Poetry, Meter

From Vototo

Version ID# 927 by
Press the "Improve" button to call for a new round of election and submit a challenging revision.
Jump to: navigation, search


Poetry is a form of literature that uses aesthetic and rhythmic qualities of language—such as phonaesthetics, sound symbolism, and metre—to evoke meanings in addition to, or in place of, the prosaic ostensible meaning.


In the Western poetic tradition, meters are customarily grouped according to a characteristic metrical foot and the number of feet per line. The number of metrical feet in a line are described using Greek terminology: tetrameter for four feet and hexameter for six feet, for example. Thus, "iambic pentameter" is a meter comprising five feet per line, in which the predominant kind of foot is the "iamb". This metric system originated in ancient Greek poetry, and was used by poets such as Pindar and Sappho, and by the great tragedians of Athens. Similarly, "dactylic hexameter", comprises six feet per line, of which the dominant kind of foot is the "dactyl". Dactylic hexameter was the traditional meter of Greek epic poetry, the earliest extant examples of which are the works of Homer and Hesiod. Iambic pentameter and dactylic hexameter were later used by a number of poets, including William Shakespeare and Henry Wadsworth Longfellow, respectively. The most common metrical feet in English are:

  • iamb – one unstressed syllable followed by a stressed syllable (e.g. describe, Include, retract)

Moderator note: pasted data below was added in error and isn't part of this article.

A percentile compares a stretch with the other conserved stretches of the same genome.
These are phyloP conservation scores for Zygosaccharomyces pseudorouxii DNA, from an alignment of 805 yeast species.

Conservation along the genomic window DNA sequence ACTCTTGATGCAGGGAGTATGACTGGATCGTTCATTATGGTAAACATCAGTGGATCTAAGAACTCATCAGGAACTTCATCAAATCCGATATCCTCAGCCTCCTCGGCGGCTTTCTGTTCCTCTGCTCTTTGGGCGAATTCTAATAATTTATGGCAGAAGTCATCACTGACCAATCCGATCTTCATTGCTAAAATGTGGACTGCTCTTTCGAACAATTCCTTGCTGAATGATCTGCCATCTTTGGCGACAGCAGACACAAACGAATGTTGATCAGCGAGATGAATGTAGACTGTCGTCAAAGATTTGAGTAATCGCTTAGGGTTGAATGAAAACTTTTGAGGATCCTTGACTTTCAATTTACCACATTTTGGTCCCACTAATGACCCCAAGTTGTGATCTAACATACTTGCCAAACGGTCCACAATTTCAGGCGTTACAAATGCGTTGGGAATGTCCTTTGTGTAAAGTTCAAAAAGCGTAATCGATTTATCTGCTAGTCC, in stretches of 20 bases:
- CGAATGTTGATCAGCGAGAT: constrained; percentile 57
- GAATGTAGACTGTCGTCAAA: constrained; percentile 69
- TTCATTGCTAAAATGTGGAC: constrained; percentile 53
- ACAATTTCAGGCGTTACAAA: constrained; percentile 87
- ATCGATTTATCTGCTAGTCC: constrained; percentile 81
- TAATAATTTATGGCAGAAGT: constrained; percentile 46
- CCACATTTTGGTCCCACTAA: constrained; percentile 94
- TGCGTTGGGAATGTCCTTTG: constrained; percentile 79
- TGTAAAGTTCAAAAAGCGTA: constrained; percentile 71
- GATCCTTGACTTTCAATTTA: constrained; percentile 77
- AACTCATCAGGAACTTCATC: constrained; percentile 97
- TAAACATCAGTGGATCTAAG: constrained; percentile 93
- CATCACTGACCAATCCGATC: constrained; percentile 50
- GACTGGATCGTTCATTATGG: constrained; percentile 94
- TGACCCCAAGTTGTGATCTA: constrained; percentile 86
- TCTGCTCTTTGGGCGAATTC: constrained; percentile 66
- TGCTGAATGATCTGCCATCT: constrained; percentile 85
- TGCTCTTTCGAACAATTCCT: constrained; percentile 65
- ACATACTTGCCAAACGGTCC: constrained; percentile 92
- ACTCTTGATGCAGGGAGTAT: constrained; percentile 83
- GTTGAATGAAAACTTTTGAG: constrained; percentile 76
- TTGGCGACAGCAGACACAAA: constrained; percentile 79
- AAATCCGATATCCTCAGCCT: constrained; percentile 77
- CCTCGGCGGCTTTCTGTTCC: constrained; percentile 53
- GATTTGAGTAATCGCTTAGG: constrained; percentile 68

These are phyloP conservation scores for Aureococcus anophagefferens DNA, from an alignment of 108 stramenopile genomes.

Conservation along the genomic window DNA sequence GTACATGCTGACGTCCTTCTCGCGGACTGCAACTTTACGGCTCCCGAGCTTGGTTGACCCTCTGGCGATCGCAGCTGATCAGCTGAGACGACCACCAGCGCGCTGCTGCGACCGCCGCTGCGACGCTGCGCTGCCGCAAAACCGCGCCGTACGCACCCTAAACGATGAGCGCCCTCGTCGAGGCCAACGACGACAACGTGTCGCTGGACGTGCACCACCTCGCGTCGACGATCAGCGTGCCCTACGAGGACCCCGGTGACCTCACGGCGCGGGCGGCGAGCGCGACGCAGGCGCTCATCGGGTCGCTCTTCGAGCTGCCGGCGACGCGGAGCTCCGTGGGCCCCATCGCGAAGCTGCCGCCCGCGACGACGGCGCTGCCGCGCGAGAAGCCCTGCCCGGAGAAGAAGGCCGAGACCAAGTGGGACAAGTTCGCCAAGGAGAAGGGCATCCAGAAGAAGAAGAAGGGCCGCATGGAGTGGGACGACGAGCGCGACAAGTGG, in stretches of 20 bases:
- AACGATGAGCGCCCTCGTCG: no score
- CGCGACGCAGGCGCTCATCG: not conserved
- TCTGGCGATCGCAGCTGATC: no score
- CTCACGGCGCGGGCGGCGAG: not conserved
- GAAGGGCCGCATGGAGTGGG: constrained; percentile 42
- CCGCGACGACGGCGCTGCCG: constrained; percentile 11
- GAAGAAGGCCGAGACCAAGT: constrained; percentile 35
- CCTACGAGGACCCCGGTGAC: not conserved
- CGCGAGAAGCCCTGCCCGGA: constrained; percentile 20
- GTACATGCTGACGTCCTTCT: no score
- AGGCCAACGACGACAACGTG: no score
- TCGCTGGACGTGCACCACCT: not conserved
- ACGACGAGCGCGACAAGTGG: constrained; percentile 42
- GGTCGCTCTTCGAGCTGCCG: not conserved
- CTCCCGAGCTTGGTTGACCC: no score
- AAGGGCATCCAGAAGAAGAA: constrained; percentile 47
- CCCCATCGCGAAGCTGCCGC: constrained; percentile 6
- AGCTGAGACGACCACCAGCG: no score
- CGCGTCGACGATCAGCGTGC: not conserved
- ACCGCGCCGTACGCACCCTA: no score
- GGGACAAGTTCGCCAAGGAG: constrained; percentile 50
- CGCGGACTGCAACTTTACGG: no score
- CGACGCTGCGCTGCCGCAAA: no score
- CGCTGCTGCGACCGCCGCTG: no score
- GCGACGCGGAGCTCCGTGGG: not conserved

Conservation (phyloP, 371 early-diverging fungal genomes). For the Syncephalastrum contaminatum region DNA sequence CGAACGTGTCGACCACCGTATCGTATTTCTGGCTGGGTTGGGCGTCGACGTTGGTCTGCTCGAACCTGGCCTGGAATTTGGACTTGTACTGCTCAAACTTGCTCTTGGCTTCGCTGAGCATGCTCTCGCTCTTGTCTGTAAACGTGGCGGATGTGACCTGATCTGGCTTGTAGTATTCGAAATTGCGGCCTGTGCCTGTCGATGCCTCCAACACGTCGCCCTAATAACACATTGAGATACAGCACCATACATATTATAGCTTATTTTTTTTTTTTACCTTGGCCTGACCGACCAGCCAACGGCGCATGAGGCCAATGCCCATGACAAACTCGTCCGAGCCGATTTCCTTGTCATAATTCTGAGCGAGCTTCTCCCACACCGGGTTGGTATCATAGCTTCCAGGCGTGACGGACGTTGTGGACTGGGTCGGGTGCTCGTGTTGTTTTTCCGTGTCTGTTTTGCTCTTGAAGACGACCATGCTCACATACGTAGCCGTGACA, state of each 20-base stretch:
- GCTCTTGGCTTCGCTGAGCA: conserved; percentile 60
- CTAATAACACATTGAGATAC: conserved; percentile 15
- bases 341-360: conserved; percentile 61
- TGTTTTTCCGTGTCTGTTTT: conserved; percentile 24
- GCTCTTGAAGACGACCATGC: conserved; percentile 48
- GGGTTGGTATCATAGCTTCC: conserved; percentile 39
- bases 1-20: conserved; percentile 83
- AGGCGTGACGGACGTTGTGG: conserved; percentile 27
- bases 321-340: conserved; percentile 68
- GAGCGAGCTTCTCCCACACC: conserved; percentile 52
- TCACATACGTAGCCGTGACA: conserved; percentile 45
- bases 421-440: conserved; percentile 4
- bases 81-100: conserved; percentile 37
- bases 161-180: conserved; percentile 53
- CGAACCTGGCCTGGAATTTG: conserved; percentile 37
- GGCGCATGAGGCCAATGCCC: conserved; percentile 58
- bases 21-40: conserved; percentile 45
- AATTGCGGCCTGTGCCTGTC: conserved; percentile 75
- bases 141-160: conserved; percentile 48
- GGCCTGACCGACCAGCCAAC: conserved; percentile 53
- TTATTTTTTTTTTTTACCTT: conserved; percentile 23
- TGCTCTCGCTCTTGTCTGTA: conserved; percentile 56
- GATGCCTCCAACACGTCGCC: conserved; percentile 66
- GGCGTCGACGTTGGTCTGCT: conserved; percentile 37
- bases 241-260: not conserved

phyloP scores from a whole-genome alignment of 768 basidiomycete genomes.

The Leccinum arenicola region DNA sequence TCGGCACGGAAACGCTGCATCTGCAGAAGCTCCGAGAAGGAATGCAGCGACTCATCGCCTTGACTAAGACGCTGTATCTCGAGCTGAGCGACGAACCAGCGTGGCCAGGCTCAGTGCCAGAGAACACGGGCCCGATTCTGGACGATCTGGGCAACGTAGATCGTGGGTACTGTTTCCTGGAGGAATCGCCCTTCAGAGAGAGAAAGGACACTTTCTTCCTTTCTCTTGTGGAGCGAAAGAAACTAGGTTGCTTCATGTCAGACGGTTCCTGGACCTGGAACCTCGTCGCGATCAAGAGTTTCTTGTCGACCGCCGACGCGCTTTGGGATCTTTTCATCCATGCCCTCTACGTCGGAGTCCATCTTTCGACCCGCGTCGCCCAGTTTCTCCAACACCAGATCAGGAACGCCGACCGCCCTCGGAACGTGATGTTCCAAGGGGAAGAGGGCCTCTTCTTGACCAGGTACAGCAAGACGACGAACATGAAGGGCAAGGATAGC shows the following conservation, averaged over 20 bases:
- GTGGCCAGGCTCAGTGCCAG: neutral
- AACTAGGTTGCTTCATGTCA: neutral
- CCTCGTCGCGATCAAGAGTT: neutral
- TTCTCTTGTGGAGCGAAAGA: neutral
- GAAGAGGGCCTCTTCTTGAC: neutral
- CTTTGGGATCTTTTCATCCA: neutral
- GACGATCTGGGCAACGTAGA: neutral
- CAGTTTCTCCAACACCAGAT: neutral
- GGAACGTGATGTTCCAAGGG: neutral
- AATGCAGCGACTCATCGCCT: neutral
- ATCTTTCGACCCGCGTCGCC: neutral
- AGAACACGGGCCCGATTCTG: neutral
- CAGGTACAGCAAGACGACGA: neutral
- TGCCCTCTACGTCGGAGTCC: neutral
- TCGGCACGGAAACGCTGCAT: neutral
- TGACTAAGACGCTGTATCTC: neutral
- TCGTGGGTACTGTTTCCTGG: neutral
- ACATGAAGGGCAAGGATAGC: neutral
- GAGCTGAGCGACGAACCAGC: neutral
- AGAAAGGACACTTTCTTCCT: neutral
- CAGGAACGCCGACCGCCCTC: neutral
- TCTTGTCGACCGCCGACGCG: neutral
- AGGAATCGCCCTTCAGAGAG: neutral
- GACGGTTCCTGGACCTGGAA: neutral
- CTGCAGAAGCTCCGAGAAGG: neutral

• trochee – one stressed syllable followed by an unstressed syllable (e.g. picture, flower)
  • dactyl – one stressed syllable followed by two unstressed syllables (e.g.annotate an-no-tate)
  • anapest – two unstressed syllables followed by one stressed syllable (e.g. comprehend com-pre-hend)
  • spondee – two stressed syllables together (e.g. e-nough)
  • pyrrhic – two unstressed syllables together (rare, usually used to end dactylic hexameter)

There are a wide range of names for other types of feet, right up to a choriamb, a four syllable metric foot with a stressed syllable followed by two unstressed syllables and closing with a stressed syllable. The choriamb is derived from some ancient Greek and Latin poetry. Languages which utilize vowel length or intonation rather than or in addition to syllabic accents in determining meter, such as Ottoman Turkish or Vedic, often have concepts similar to the iamb and dactyl to describe common combinations of long and short sounds.

Each of these types of feet has a certain "feel," whether alone or in combination with other feet. The iamb, for example, is the most natural form of rhythm in the English language, and generally produces a subtle but stable verse. Scanning meter can often show the basic or fundamental pattern underlying a verse, but does not show the varying degrees of stress, as well as the differing pitches and lengths of syllables.

There is debate over how useful a multiplicity of different "feet" is in describing meter. For example, Robert Pinsky has argued that while dactyls are important in classical verse, English dactylic verse uses dactyls very irregularly and can be better described based on patterns of iambs and anapests, feet which he considers natural to the language. Actual rhythm is significantly more complex than the basic scanned meter described above, and many scholars have sought to develop systems that would scan such complexity. Vladimir Nabokov noted that overlaid on top of the regular pattern of stressed and unstressed syllables in a line of verse was a separate pattern of accents resulting from the natural pitch of the spoken words, and suggested that the term "scud" be used to distinguish an unaccented stress from an accented stress.

Copyright: Attribute—Share Alike

External Links

  • Wikipedia

Space reserved for Vototo Advertising Program

Content specific ad placement

Voicing the ONLY opinion that counts

System Design by Penpegraphy Tool+Die — Silicon Valley U.S.A.

Reserved for Vototo Advertising Program

(in planning)

Personal tools